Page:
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All the Way Home: Author Dan Wakefield on Returning to Indianapolis

Dan Wakefield. Photo by Tony Valainis

Photo by Tony Valainis

I wrote this piece for Indianapolis Monthly in October 2012. Evan West recently profiled me in the January 2017 issue. In light of that, I thought it worth re-sharing my side of the story again.

Here’s an excerpt:

Many people firmly believe that “fiction” really is “fact.” I still have people come up to me and say, “Hey, that must have been wild when you and ‘Gunner’ got kicked out of the Meridian Hills swimming pool because he had a beard!” In fact, I never knew anyone in Indianapolis who had a beard in 1954 (the year the novel was set), and I imagine that anyone who did would have been called a Commie and run out of town. But now I just smile when the scene is mentioned and say, “Yeah, that really was wild!”

My publisher sent me on a book tour that summer of 1970 and wanted to add Indianapolis when a local TV station offered to pay all the expenses. I reluctantly agreed, but the plane was forced down at an emergency airstrip in Pittsburgh due to a bomb threat. The flight was scheduled to go to Indy, Kansas City, and San Francisco, and the caller had told TWA, “That flight will never get to Indianapolis.” As we passengers waited in a concrete blockhouse pondering whether to accept the airline’s offer of continuing on when the bomb was not found or returning to New York, I confessed my fears to a woman standing next to me.

“I’m from Bloomington,” she said, “and I’ve heard about your book; if I were you, I’d go back to New York.”

Read the full piece at Indianapolis Monthly


Going All The Way Back

After many years of exile I was lured back to Indianapolis in 1987 by Ophelia Roop, the colorful events-planner back then for The Central Library. She assured me it was “safe” to return now that seventeen years had soothed angry reactions to my novel Going All The Way – and the once-controversial work was read and discussed in book clubs at The Library. (Kurt Vonnegut had predicted in his review of the novel in Life magazine that “Having written this book, Dan Wakefield will never be able to go back to Indianapolis – he will have to watch the 500-mile race on television.”)

Having a great time on that return and meeting old friends, I came back a year later when a New York publisher issued a new edition of the novel. [I still had no idea back then that I would ever come back to actually live here, as I did in 2011.] I was interviewed by Will Higgins, the young editor then of an alternative publication called The New Times, a kind of pre-cursor to Nuvo. In the course of the interview, Will proposed that we plan a Going All The Way Bus Tour, stopping at some of the sites I wrote about in the book, like The Red Key Tavern, The John Herron Art Institute, and Crown Hill Cemetery (where the young anti-heroes of the book go to muse on their future.) Now a star reporter of The Indianapolis Star, Will recalled “You and I met over breakfast at the old Stouffers Hotel, on the top floor of their dining room. The idea of the tour hit me then and there and I blurted it out and you liked the idea. The rest is history.”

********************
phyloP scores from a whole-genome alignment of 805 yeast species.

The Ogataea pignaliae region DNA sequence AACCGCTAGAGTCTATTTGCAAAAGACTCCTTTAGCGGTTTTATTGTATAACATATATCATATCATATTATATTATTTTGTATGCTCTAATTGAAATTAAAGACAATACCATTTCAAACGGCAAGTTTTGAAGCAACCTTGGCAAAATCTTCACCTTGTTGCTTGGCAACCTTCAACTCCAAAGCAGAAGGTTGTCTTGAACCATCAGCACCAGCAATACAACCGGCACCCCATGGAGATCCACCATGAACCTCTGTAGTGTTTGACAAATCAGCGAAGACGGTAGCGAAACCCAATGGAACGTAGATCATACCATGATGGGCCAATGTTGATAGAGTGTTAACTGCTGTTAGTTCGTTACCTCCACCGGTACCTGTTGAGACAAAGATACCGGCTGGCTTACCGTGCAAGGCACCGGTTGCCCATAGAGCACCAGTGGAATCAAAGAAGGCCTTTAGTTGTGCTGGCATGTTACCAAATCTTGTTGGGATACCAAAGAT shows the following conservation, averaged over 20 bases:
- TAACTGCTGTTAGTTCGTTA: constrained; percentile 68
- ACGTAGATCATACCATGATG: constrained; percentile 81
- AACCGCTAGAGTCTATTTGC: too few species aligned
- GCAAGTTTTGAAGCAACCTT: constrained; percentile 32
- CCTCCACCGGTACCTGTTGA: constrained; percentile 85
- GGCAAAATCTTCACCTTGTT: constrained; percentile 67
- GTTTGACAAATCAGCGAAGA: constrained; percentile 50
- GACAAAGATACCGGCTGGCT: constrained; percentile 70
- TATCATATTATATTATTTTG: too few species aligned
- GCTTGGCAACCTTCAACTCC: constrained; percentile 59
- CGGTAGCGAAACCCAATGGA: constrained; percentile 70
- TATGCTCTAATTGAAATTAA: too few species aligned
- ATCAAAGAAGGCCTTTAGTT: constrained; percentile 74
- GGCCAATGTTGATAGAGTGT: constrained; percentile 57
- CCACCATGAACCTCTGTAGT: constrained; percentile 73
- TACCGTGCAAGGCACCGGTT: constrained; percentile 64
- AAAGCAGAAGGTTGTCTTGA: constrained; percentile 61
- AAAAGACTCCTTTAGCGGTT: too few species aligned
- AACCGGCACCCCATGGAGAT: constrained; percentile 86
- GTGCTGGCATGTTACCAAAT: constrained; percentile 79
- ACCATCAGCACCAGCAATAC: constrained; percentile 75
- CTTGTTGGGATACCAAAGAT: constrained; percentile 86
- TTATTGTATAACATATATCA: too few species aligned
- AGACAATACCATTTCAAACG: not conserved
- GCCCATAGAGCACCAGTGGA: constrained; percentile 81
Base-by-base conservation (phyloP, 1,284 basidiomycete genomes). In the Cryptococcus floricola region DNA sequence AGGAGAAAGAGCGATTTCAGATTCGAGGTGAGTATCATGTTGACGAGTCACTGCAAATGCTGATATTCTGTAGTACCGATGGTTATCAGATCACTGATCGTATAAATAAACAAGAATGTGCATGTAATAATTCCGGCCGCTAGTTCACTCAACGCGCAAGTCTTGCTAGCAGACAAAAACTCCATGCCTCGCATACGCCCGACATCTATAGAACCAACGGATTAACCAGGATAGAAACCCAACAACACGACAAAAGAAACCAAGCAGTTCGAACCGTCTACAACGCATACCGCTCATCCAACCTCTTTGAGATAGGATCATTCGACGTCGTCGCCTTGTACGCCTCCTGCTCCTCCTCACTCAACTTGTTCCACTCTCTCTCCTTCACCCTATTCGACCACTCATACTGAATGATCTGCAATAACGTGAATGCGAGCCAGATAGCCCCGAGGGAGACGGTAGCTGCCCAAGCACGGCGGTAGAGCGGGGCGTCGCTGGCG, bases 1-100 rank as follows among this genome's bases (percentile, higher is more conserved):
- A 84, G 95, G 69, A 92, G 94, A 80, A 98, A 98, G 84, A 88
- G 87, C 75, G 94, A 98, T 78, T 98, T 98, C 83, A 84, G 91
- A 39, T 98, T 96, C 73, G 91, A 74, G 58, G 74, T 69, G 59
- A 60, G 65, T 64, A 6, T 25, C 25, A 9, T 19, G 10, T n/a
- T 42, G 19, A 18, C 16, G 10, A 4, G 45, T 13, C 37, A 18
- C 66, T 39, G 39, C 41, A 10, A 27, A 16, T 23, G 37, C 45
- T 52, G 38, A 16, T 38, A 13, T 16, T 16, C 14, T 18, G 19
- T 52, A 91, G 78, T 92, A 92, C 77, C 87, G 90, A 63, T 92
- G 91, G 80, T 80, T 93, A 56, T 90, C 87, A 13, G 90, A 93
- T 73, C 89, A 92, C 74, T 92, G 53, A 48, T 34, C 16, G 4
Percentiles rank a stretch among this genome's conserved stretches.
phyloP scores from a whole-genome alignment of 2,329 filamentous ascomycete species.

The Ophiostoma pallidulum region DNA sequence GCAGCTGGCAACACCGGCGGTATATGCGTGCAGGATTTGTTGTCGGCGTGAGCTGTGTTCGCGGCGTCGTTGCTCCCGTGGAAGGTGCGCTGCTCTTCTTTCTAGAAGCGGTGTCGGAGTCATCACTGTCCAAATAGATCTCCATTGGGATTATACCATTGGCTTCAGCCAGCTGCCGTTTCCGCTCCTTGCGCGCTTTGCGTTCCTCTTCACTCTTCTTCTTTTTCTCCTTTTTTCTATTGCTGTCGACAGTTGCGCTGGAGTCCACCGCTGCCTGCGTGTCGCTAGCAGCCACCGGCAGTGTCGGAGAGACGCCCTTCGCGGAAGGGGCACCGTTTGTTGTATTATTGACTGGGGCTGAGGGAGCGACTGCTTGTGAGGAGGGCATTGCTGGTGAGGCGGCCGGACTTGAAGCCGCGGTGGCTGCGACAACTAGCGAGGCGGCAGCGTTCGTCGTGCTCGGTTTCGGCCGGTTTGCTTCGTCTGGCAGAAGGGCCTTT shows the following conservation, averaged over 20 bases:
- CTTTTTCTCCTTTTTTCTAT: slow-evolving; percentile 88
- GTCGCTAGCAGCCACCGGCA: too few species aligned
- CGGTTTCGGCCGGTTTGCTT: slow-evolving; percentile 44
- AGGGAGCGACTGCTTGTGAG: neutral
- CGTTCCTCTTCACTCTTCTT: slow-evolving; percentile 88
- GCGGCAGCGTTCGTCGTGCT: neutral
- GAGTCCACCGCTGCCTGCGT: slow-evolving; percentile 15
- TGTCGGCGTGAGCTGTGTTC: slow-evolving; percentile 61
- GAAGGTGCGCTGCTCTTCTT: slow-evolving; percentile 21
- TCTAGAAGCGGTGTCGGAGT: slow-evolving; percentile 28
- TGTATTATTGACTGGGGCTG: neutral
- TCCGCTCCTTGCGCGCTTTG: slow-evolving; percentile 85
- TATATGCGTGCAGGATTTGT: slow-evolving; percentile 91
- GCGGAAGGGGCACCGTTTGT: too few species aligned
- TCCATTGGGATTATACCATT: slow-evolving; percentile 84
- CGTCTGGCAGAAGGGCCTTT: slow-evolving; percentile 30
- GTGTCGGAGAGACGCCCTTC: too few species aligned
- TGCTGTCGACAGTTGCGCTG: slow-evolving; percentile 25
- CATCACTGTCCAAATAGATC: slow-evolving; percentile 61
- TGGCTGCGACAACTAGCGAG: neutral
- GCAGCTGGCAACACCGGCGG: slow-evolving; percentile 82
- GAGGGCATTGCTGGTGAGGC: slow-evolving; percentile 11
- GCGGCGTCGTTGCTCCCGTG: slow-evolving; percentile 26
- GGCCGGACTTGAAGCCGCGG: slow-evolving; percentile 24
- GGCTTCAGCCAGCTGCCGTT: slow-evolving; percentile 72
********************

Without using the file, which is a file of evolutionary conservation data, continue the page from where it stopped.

Thanks to Will Higgins, history repeated itself last November, when he revived the idea of the Bus Tour, organized the whole thing, announced it in The Star, and the next day had enough responses to fill the forty-eight seats on the bus (plus a waiting list.) When the first tour was held in 1988, when my lifelong friend Ted Steeg, the former Shortridge and Wabash football star who served as the “model” for the character “Gunner Casselman” in Going All The Way, came down from New York to join me on the tour. The two of us passed the mic back and forth as we joked and reminisced and shared memories of high school days and “Indy in the ‘50s,” when the action of the novel took place.

The irreplaceable “Gunner” died last year, and I wondered if I could bring off a running commentary by myself. I knew it wouldn’t be the same, but I had the support of Will Higgins as co-host, and I enlisted the aid of friends who read appropriate passages from the book as we stopped or slowed. Travis diNicola, founder and director of IndyReadsBooks; Karen Kovacik, IUPUI professor and former Poet Laureate of Indiana, and Judy O’Bannon, widow of the former governor, were eloquent in their readings when we stopped at some of the featured sights.

As we had before, we began and ended the tour at the legendary Red Key Tavern,   where “Sonny” and Gunner” meet up in the novel. This time we added a stop in front of the house I grew up in at 6129 Winthrop, where I sat on the roof of the porch and looked for enemy airplanes as a “Junior Air Raid Warden” on The Home Front in WWII, just like the character “Artie” in my novel Under The Apple Tree. From there we went down Meridian Street and stopped at Shortridge High School. We went inside to the first floor hallway, where Judy O’Bannon and I and another Bus Tour traveler, the Pulitzer Prize photographer Bill Foley, have our plaques on the wall of The Shortridge Hall of Fame (along with Kurt Vonnegut, and my classmates from the Class of 1950, Indianapolis Indians President Max Schumacher and Senator Richard Lugar (he and I wrote sports columns for the Shortridge Daily Echo. )